by James Simpkins
James Simpkins will be a contributor on this site every Wednesday. A former chef and Le Cordon Bleu culinary instructor, he is a PhD student at UCONN putting his culinary know-how to work studying American food culture. He will be writing about anything and everything related to food in the Farmington River Valley. Having grown up in Ohio, he has been living for the past two years in the Canton area.
I have a new studio apartment in West Hartford that my wife and I affectionately call “The Cave”. It’s a television-free, renovated attic dedicated to reading books, writing, and eating meals—mostly from Whole Foods in West Hartford Center, a five minute walk down the road. This got me thinking: Would Whole Foods Market be considered green?
There are seven Whole Foods in Connecticut, impacting a large number of folks here in The Nutmeg State. So I thought it would be worth a look-see. But first, I must confess: I worked for Whole Foods for fifteen months, leaving last summer, and didn’t like it very much. They told me in that special, pallid, human resources style they didn’t like me either. I think shopping there is a completely separate experience than being an employee. But, I can’t say my insider’s perspective doesn’t come into play. You’ll see why.
The Bad News:
Whole Foods’ is a bottom-line feeder.
First and foremost, Whole Foods Market, Inc. (WFM) is a publicly traded company whose primary responsibility is to its shareholders (although WFM lists profitability a modest fourth in their list of six core values). In a multitude of ways, this complicates things.
Basically, when the stock market is the judge of your business, the company‘s top priority becomes the bottom line more than anything else. WFM can wax rhetoric all they want, but when they went public in 1992, the company’s mission as they had defined it took second fiddle to the money.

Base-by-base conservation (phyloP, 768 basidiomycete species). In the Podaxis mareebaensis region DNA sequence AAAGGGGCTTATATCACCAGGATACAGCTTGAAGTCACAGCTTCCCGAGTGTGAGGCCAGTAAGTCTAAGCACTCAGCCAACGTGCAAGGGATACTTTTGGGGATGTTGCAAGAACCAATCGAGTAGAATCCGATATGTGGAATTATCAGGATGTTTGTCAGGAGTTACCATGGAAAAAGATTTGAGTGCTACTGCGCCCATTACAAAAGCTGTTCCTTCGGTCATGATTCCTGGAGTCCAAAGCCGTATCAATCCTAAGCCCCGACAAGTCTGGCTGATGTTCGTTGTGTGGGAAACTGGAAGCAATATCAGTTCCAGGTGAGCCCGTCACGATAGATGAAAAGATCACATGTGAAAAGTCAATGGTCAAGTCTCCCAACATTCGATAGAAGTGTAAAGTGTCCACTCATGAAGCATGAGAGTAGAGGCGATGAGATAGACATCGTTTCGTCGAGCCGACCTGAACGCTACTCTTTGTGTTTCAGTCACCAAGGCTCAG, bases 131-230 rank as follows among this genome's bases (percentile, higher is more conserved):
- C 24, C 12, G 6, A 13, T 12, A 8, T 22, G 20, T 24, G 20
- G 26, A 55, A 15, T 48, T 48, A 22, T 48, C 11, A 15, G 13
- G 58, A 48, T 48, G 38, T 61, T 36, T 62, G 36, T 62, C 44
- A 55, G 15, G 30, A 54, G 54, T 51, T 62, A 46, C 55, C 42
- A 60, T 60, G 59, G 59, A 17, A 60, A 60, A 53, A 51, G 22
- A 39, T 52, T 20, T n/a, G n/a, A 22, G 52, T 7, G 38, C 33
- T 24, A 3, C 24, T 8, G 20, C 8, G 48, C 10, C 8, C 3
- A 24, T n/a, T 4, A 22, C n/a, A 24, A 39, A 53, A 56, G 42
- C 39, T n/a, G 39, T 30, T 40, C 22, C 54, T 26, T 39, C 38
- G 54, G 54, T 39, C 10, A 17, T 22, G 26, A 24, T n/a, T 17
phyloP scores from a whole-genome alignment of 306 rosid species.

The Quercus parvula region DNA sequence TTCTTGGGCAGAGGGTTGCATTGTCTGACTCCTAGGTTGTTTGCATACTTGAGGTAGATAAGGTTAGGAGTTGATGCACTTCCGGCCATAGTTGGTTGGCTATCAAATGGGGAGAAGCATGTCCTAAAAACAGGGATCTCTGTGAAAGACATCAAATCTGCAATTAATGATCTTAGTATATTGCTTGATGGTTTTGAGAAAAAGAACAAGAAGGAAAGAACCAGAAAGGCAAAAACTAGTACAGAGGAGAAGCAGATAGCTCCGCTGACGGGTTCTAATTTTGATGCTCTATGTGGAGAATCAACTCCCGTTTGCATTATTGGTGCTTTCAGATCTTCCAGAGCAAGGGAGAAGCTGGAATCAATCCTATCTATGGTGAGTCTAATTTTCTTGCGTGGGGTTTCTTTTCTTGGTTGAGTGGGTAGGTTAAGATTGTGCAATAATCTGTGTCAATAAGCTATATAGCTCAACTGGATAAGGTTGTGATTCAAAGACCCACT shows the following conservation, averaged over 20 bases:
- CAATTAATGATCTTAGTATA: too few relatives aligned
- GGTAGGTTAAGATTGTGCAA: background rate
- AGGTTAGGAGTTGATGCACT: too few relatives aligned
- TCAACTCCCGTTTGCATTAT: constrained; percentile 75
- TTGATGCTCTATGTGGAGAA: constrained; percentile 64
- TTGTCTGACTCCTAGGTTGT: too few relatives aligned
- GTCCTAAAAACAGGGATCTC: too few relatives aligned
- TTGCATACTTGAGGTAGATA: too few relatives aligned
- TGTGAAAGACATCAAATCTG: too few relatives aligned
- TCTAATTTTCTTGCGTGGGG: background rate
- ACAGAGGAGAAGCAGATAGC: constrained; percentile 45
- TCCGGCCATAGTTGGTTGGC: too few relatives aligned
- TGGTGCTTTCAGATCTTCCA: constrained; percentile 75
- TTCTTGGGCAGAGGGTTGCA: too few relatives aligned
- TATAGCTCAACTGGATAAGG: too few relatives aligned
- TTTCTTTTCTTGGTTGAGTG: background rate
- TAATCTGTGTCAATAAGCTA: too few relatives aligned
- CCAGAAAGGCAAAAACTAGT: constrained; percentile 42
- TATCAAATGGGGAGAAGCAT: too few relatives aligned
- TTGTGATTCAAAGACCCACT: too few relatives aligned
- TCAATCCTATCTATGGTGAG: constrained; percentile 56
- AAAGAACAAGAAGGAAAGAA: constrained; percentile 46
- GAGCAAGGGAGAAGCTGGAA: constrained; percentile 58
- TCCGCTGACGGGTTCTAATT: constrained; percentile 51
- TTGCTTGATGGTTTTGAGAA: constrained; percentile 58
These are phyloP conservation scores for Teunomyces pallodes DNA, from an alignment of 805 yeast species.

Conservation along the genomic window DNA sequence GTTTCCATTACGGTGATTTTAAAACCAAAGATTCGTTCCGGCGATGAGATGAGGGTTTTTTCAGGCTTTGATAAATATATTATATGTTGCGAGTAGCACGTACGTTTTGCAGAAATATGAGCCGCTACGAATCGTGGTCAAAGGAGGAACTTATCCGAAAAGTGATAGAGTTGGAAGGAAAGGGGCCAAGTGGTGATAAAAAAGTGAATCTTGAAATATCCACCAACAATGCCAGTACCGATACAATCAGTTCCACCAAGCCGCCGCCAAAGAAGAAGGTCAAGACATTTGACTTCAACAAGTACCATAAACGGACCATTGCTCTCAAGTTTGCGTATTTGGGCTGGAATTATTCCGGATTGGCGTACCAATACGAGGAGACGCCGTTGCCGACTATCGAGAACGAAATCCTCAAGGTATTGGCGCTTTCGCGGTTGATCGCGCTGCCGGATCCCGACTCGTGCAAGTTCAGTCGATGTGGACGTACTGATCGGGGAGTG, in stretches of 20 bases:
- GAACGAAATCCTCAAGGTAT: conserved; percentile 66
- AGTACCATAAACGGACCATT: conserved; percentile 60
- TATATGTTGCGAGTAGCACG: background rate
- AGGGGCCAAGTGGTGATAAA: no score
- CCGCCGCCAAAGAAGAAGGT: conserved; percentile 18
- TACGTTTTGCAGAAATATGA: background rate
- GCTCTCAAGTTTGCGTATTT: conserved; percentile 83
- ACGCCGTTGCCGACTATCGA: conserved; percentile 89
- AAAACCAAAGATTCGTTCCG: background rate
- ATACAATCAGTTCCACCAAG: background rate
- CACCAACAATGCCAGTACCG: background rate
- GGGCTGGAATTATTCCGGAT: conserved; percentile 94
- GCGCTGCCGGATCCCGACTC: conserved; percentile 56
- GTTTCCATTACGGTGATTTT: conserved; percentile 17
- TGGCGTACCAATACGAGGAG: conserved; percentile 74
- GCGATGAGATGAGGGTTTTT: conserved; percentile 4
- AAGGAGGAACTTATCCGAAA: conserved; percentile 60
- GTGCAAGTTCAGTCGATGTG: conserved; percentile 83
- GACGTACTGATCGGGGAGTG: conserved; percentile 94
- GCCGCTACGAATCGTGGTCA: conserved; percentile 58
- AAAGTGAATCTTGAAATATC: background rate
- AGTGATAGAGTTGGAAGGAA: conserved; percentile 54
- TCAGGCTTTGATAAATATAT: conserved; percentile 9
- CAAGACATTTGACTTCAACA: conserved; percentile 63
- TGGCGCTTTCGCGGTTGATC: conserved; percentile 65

As a brief aside, their sixth “Core Value”, Creating Ongoing Win-Win Partnerships With Our Suppliers, was added after I left. It is interesting to note after a Connecticut gelato maker found out that his goods had been supplanted by another vendor when he showed up for a sample day at the Bishop’s Corner store. No phone call. Nothing. I suppose the value wasn’t in place yet, eh?
Whole Foods isn’t exactly local.
They are headquartered in Austin, Texas. Closer to home, they don’t snatch up many Connecticut crops either. While they do push “local” products, there are limits placed on each store to ensure that only a certain percentage of produce (I think it’s 5%) come from local growers. Contracts with suppliers (the ones with “ongoing, win-win, relationships”) are put first. Though I understand contractual obligations, it makes “local” support seem like an afterthought and diminishes any real impact their buying power might have. But if it’s local, we’ll take it.
Whole Foods throws a LOT of food away.